23.                     Operator != '/')  
  24.                     throw new Exception(Operator.ToString());  
  25.                 if (Operator == '/'if (Operand2 == 0)  
  26.                         throw new DivideByZeroException("Division by zero is not allowed");  
  27.                 switch (Operator)  
  28.                 {  
  29.                     case '+':  
  30.                         Result = Operand1 + Operand2;  
  31.                         break;  
  32.                     case '-':  
  33.                         Result = Operand1 - Operand2;  
  34.                         break;  
  35.                     case '*':  
  36.                         Result = Operand1 * Operand2;  
  37.                         break;  
  38.                     case '/':  
  39.                         Result = Operand1 / Operand2;  
  40.                         break;  
  41.                     default:  
  42.                         Console.WriteLine("Bad Operation");  
  43.                         break;  
  44.                 }  
  45.                 Console.WriteLine("\n{0} {1} {2} = {3}", Operand1, Operator, Operand2, Result);  
  46.             }  
  47.             catch (DivideByZeroException ex)  
  48.             {  
  49.                 Console.WriteLine(ex.Message);  
  50.             }  
  51.             catch (Exception ex)  
  52.             {  
  53.                 Console.WriteLine("\nOperation Error: {0} is not a valid operator", ex.Message);  
  54.             }  
  55.             Console.ReadKey();  
  56.         }  
  57.     }  
  58. }  

The finally block

The finally block is executed whether or not an exception was thrown.
  1. try  
  2. {  
  3. //Code that may cause an exception  
  4. }  
  5. catch (...)  
  6. {  
  7. //Code for handling exception  
  8. }  
  9. finally  
  10. {  
  11. //clean up code  
  12. }  
The catch block is used to handle exceptions that occur in a try block. The finally block is used to guarantee the execution of statements, regardless of whether an exception has occurred or not.
See the code to understand finally block
  1. using System;  
  2. namespace exception_example1  
  3. {  
  4.     class Program  
  5.     {  
  6.         static void Main(string[] args)  
  7.         {  
  8.             int i, k = 0, j;  
  9.             try  
  10.             {  
  11.                 Console.Write("Enter a number one: ");  
  12.                 i = Convert.ToInt32(Console.ReadLine());  
  13.                 Console.Write("Enter a number two: ");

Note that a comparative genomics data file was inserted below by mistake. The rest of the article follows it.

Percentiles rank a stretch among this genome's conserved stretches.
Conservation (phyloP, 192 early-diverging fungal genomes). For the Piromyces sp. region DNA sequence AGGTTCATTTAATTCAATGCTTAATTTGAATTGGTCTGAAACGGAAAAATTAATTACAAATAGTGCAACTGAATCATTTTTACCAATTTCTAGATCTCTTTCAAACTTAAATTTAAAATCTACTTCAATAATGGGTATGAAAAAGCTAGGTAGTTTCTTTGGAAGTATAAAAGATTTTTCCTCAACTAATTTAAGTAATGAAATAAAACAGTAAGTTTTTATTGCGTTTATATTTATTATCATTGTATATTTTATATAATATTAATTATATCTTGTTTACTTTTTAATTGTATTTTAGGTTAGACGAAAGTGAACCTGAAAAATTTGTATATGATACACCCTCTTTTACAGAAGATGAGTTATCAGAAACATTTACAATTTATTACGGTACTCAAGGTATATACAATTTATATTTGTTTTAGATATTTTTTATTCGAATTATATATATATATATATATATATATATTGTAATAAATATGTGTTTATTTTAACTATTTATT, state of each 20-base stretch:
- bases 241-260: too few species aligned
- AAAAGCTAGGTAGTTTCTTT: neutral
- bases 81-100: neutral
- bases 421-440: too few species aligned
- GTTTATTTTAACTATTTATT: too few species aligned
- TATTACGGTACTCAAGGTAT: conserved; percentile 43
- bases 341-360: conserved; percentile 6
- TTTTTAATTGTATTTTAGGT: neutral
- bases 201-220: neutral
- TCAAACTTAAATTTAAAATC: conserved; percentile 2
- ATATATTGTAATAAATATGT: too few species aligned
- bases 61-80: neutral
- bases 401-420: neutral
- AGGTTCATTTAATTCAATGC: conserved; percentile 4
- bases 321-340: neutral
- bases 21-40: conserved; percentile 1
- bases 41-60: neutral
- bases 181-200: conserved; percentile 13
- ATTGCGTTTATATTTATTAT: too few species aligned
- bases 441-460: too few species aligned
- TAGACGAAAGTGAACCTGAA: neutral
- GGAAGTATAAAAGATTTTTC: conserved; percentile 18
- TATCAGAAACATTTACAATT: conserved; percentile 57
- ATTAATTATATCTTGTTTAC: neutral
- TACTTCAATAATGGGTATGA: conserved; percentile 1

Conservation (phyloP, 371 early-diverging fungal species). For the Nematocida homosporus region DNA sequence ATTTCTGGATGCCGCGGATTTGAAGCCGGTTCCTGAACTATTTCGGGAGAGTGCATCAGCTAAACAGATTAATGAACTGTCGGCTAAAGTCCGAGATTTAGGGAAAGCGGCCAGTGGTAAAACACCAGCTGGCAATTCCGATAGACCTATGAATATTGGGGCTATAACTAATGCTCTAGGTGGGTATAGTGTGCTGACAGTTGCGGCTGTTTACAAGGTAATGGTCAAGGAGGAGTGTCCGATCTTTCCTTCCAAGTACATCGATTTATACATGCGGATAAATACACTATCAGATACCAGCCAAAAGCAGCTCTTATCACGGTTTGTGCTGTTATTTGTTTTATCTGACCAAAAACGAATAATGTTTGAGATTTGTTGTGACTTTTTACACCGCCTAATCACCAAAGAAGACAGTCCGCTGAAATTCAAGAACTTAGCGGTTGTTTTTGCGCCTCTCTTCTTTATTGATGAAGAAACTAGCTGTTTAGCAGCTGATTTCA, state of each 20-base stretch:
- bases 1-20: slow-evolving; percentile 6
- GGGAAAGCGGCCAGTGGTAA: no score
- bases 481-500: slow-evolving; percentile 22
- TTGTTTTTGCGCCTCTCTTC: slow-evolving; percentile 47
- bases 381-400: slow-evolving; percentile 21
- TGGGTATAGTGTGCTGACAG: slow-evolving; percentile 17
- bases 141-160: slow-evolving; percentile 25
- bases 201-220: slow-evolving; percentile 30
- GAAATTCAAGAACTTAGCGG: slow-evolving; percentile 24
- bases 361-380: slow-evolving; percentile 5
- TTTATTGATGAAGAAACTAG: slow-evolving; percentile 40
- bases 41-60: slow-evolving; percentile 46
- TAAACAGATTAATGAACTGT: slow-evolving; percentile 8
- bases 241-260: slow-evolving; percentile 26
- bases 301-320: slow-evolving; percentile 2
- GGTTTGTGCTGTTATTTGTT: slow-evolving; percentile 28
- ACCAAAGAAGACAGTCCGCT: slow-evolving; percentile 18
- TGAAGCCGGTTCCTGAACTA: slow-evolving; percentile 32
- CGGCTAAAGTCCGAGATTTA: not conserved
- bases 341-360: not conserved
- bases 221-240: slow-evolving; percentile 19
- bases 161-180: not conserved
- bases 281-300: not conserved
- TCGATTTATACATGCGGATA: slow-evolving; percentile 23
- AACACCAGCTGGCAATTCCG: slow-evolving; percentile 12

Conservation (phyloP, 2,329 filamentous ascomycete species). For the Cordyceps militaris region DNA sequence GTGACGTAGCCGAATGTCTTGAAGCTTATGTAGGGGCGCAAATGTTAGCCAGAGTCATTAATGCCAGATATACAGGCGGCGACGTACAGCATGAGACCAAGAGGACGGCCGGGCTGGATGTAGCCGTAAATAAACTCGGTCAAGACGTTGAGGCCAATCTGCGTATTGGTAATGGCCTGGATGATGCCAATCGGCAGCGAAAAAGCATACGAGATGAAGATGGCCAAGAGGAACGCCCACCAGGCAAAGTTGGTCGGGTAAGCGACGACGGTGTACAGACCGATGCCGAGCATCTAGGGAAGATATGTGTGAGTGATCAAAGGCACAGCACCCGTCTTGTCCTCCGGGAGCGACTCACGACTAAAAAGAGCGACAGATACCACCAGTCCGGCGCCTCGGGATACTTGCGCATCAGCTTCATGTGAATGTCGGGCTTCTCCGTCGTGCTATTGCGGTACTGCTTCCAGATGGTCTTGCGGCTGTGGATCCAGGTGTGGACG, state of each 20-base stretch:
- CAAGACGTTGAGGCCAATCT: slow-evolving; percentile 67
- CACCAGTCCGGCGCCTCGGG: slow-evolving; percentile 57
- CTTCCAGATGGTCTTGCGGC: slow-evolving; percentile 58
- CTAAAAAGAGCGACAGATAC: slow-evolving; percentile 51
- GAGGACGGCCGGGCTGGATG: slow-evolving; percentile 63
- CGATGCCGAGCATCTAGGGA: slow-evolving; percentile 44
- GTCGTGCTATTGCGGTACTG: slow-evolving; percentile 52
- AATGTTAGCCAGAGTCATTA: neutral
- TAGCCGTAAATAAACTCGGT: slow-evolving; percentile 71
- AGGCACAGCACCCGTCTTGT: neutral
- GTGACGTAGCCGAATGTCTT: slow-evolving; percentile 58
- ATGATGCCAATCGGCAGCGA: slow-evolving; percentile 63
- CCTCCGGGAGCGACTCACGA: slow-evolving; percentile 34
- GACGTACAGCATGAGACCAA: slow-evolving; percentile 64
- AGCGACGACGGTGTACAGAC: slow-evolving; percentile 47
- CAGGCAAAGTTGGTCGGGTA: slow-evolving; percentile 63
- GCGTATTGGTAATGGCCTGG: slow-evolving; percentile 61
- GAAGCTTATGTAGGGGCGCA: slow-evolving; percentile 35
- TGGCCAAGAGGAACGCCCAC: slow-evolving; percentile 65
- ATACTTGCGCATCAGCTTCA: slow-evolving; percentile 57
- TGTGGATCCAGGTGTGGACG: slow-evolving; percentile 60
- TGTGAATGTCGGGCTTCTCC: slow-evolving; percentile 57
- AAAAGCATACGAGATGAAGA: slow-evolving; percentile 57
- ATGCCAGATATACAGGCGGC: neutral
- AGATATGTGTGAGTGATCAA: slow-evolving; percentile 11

14.                 j = Convert.ToInt32(Console.ReadLine());  
  15.                 k = i / j;  
  16.             }  
  17.             catch (DivideByZeroException ex)  
  18.             {  
  19.                 Console.WriteLine(ex.Message);  
  20.                 Console.ReadKey();  
  21.             }  
  22.             finally  
  23.             {  
  24.                 Console.WriteLine("Output of division : {0}", k);  
  25.                 Console.ReadKey();  
  26.             }  
  27.         }  
  28.     }  
  29. }  
Points about finally block 
  • You can have only one finally block for each try block.
  • It is not mandatory to have a finally block after a try block.
  • The finally block is used to do all the clean up code.
  • It does not support the error message, but all the code contained in the finally block is executed after the exception is raised.
To cover unmanaged resource we use finally block. For example when we are not able to find file/database exception we close the file.
It is used for cleaning up resources that your program might have used and generic code that should always be executed.

Exceptions and Custom Messages

Sometimes, the message provided by the Exception class may not be clear to the normal users. As an alternative, you can create your own message and display it to the user.
You can display the exception message along with the user defined custom message. See the program below.
  1. using System;  
  2. namespace exceptionHandeling_Example2  
  3. {  
  4.     class Program  
  5.     {  
  6.         static void Main(string[] args)  
  7.         {  
  8.             int num1, num2, sum;  
  9.             try  
  10.             {  
  11.                 Console.Write("Enter first number : ");  
  12.                 num1 = int.Parse(Console.ReadLine());  
  13.                 Console.Write("Enter second number : ");  
  14.                 num2 = int.Parse(Console.ReadLine());  
  15.                 sum = num1 + num2;  
  16.                 Console.WriteLine(sum);  
  17.             }  
  18.             catch (Exception e)  
  19.             {